Steganography is the art of hiding data within data. Using this type of encryption algorithm allows you to obfuscate any data you want inside an image, mp3, video etc. Watermarking is one example of the legitimate use of steganography. Publishers use these watermarks to identify if particular media has been shared without permission. As you can imagine, threat actors can use steganography maliciously.
For instance, earlier this week security researcher David Buchanan demonstrated how you can do this via Twitter using a PNG image file. Typically, Twitter strips unnecessary data from PNG uploads. However, they don’t remove trailing data from the DEFLATE stream inside the IDAT chunk if the overall image file meets the requirements to avoid being re-encoded. If you don’t know, DEFLATE is a lossless data compression format which streams in a series of data blocks. Hence, DEFLATE stream. IDAT refers to the PNG image data. A threat actor could hide malicious files or other activity using this method. Right under Twitter’s noses.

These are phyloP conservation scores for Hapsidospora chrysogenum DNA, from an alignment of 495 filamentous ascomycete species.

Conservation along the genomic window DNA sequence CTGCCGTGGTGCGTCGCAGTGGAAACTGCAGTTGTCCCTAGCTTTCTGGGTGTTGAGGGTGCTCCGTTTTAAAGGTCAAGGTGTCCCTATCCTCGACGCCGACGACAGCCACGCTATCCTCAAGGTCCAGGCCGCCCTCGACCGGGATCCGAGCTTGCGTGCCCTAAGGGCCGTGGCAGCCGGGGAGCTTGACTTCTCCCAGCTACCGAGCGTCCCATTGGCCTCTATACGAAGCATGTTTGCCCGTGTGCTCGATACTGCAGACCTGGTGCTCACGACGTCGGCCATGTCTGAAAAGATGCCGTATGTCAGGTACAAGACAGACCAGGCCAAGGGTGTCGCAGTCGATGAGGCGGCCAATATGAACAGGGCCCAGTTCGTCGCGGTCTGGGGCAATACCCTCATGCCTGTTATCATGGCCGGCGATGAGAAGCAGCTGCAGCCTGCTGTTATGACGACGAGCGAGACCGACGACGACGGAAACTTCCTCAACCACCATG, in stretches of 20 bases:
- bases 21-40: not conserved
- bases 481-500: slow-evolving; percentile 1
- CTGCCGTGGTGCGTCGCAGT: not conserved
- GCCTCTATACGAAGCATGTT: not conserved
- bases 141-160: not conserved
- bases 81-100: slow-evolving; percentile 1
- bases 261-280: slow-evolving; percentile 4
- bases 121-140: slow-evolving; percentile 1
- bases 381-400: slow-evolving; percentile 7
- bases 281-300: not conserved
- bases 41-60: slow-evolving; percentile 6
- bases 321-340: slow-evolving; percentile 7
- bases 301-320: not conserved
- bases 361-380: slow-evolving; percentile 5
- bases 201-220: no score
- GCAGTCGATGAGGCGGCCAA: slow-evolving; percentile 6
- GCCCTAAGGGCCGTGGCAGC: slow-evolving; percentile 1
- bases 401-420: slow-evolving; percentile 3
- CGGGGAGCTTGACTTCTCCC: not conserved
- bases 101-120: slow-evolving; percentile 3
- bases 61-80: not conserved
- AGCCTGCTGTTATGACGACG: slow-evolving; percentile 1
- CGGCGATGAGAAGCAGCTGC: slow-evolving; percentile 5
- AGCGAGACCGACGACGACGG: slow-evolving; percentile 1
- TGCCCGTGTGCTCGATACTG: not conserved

Buchanan explains there are very specific requirements to bypass Twitter’s re-encoding. The compressed cover image file size must be less than the size of the embedded file. The cover image must have at least 257 unique colors. Image resolution should not be greater than 680×680 and it should not have any unnecessary meta data chunks. The output file size must be less than 3MB.
Buchanan tweeted a 6KB image to prove his point. If you download that image and convert it to ZIP you will find an entire ZIP archive with his source code to pack any content into a PNG. He tweeted another photo that when converted to MP3 using his source code it will play ‘Never Gonna Give You Up’ by Rick Astley. He then tweeted a third photo that contained multiple RAR archives hiding the complete works of William Shakespear.
Twitter has not recognized that this is a bug, so there is no bounty out for this one.